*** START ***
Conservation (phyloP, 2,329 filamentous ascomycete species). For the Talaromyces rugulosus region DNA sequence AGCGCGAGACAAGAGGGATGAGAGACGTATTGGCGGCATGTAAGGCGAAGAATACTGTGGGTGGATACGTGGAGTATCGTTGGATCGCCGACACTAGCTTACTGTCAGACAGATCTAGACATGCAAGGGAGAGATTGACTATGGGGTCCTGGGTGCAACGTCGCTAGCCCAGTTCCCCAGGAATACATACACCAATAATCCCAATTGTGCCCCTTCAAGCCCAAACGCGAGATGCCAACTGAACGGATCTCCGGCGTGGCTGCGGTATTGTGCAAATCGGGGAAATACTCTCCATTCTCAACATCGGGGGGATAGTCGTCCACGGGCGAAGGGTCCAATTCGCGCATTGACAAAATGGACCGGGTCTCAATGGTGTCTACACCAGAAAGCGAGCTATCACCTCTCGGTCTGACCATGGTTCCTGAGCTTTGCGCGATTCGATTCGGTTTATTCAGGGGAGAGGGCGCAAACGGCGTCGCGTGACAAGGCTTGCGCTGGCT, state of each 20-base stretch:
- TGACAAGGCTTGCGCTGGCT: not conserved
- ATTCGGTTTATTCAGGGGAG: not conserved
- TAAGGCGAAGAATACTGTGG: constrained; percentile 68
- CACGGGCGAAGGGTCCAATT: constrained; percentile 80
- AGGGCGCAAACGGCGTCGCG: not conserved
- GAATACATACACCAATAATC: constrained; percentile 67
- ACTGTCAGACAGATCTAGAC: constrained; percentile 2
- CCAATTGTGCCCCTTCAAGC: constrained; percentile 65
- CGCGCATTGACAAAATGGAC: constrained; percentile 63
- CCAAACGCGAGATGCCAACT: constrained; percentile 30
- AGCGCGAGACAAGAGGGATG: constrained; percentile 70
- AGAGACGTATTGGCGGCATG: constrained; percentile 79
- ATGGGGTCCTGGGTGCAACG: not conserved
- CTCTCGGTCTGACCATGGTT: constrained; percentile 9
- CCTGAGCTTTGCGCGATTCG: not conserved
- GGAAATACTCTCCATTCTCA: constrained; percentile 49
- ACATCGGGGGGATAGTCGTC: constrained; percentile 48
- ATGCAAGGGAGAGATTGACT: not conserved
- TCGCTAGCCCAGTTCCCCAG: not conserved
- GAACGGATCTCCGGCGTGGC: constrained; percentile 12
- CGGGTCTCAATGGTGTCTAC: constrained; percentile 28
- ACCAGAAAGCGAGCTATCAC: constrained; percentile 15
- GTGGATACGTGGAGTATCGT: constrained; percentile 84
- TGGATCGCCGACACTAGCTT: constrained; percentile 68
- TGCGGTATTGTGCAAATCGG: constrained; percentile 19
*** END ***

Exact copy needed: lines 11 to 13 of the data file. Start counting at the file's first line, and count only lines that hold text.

- CCAAACGCGAGATGCCAACT: constrained; percentile 30
- AGCGCGAGACAAGAGGGATG: constrained; percentile 70
- AGAGACGTATTGGCGGCATG: constrained; percentile 79